Weird History These Men Wrote A #1 Hit While Incarcerated And Helped Shape Rock Music  

Melissa Sartore
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In 1953, five Tennessee State Penitentiary convicts - Johnny Bragg, William Stewart, Marcel Sanders, Edward Lee Thurman, and John Edward, Jr. - banded together to form the musical group the Prisonaires. While the band's moniker may not ring a bell, one of their songs, "Just Walkin' In The Rain," may; it shot up on the pop charts in the late '50s after being covered by Johnnie Ray. 

The Prisonaires' doo-wop stylings quickly garnered them fans, including then-Tennessee Governor Frank G. Clement. The five offenders were offered temporary clemency to perform at the governor's mansion and all around the Volunteer State. While four out of the five members were incarcerated for violent crimes including rape and murder - something one associates more with black metal than doo-wop music - their in-jail transformation was noted as a beacon of success for Governor Clement's controversial inmate rehabilitation program, which focused on growth instead of penance. 

The Prisonaires and their popularity helped Sun Records achieve widespread acclaim, which helped its founder, Sam Phillips, woo the likes of Johnny Cash and Elvis Presley. 

Four Out Of Five Of The Members Were Violent Offenders

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Each of the African American members of the Prisonaires was serving a multiple-year prison sentence for the crimes he'd committed. Johnny Bragg, the lead singer of the group, was given six life sentences - one for each of his rape convictions in 1943; he was 17 years old when he was imprisoned. Bragg always denied the charges against him.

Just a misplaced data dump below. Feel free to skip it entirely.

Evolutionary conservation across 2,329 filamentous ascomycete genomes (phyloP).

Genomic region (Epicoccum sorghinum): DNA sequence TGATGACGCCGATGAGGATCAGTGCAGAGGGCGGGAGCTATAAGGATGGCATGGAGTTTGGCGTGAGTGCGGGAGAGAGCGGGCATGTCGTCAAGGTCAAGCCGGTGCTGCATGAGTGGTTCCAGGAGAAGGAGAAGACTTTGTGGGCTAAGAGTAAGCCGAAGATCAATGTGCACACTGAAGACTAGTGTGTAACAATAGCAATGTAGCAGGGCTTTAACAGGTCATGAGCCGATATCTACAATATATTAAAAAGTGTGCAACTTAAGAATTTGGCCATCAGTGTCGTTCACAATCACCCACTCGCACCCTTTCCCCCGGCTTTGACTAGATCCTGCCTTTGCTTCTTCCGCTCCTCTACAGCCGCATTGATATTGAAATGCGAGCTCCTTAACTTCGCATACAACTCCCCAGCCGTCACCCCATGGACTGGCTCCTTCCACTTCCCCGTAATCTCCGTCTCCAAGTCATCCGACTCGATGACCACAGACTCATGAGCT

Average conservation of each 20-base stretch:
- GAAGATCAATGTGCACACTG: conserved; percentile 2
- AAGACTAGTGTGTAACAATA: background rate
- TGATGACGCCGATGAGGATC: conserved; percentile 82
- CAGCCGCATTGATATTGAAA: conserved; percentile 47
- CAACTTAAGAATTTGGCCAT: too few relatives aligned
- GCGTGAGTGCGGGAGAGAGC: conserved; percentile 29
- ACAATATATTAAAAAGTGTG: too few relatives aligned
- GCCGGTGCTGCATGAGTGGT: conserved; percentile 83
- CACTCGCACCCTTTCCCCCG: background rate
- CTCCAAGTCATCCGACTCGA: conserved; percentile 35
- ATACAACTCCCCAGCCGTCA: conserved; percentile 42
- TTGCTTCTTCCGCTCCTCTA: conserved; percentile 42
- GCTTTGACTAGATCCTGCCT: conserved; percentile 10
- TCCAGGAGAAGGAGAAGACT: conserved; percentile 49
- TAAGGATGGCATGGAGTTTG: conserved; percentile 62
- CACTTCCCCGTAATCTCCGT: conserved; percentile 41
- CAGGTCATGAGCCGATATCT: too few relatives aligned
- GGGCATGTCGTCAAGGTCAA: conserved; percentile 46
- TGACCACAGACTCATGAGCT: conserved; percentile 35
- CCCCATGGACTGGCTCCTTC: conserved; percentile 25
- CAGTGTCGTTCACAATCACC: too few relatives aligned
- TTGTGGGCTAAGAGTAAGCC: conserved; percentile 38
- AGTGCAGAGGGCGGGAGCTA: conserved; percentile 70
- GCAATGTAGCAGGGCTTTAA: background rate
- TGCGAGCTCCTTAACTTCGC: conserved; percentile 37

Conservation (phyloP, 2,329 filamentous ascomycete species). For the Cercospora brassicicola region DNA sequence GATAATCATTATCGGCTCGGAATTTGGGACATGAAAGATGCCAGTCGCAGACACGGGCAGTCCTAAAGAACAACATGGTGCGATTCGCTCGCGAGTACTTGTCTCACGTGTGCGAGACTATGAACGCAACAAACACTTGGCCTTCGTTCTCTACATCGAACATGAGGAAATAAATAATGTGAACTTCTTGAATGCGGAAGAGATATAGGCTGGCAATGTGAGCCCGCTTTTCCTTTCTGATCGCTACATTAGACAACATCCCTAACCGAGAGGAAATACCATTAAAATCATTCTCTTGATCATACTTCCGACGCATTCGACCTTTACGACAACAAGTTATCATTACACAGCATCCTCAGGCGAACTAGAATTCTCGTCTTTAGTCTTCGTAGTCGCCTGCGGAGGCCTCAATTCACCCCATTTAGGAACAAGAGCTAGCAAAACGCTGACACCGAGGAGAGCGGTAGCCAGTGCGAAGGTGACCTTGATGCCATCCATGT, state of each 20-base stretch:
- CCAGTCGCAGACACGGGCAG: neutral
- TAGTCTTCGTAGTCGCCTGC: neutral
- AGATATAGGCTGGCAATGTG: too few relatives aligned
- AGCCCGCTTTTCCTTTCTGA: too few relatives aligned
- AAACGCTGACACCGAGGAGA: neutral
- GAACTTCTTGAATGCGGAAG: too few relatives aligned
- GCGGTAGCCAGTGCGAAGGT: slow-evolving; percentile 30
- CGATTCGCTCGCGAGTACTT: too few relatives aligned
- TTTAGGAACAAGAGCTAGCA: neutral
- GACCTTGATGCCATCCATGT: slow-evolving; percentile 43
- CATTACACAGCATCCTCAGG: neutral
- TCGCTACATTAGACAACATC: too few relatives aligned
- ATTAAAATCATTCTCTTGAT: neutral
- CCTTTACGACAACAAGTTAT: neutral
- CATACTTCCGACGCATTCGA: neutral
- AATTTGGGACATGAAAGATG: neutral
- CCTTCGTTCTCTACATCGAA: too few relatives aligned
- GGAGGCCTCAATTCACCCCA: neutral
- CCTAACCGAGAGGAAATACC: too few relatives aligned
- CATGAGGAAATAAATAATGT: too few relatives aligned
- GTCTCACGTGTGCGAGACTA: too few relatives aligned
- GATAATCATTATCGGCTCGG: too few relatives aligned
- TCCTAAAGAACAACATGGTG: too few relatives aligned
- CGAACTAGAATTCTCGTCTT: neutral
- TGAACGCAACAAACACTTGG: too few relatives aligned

Edward Thurman and William Stewart were each serving 99-year sentences for murder, and Marcel Sanders was sent to prison for one-to-five years for involuntary manslaughter. The fifth member of the group, John Drue, was serving three years in prison for larceny. 

Johnny Bragg Was Illiterate And Dictated 'Just Walkin' In The Rain' To Robert Riley

Johnny Bragg wrote "Just Walkin' In The Rain" with fellow inmate Robert Riley in 1953. Bragg and Riley were actually walking in the rain on their way to the prison laundry one day and Bragg was inspired. He wondered "what the little girls are doing right now." Because Bragg couldn't read or write, Riley wrote down the verses Bragg came up with in exchange for co-author credit. The song begins:

Just walking in the rain
Getting soaking wet
Torturing my heart
By trying to forget
Just walking in the rain
So alone and blue
All because my heart
Still remembers you

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Photo: Tennessee House Collection/Wikimedia Commons/Public Domain

The Governor Of Tennessee Was A Big Fan And Had Them Perform At His Parties

The Prisonaires were regulars at Tennessee Governor Frank G. Clement's state events, which were held at his mansions. Clement had the Prisonaires perform for people like President Harry Truman and then-Senator Lyndon Johnson. Each time the group left the prison (they were given a day-pass by Warden Edwards), they were accompanied by only one guard and transported in a car purchased for them by the deputy-warden. 

They Quickly Gained A Devoted Fanbase

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The five members of the Prisonaires were whisked away to the Sun Records studios on the morning of June 1, 1953, and started recording about 10:30 am. They worked on the song "Just Walkin' in the Rain" until 8:30 pm, honing it to perfection.  The song was released two weeks later and sold somewhere between 50,000 and 250,000 copies, depending on the source. 

Once they had a bit of fame under their belts, the Prisonaires were able to take day trips and perform concerts. They were in high demand and at one performance, and audiences ate them up. In fact, the Prisonaires' fans were so intense they would often try to separate the band members from their guards in hopes they would continue playing. The Prisonaires would not feed into this, however; they were responsible and returned to their escort and to prison.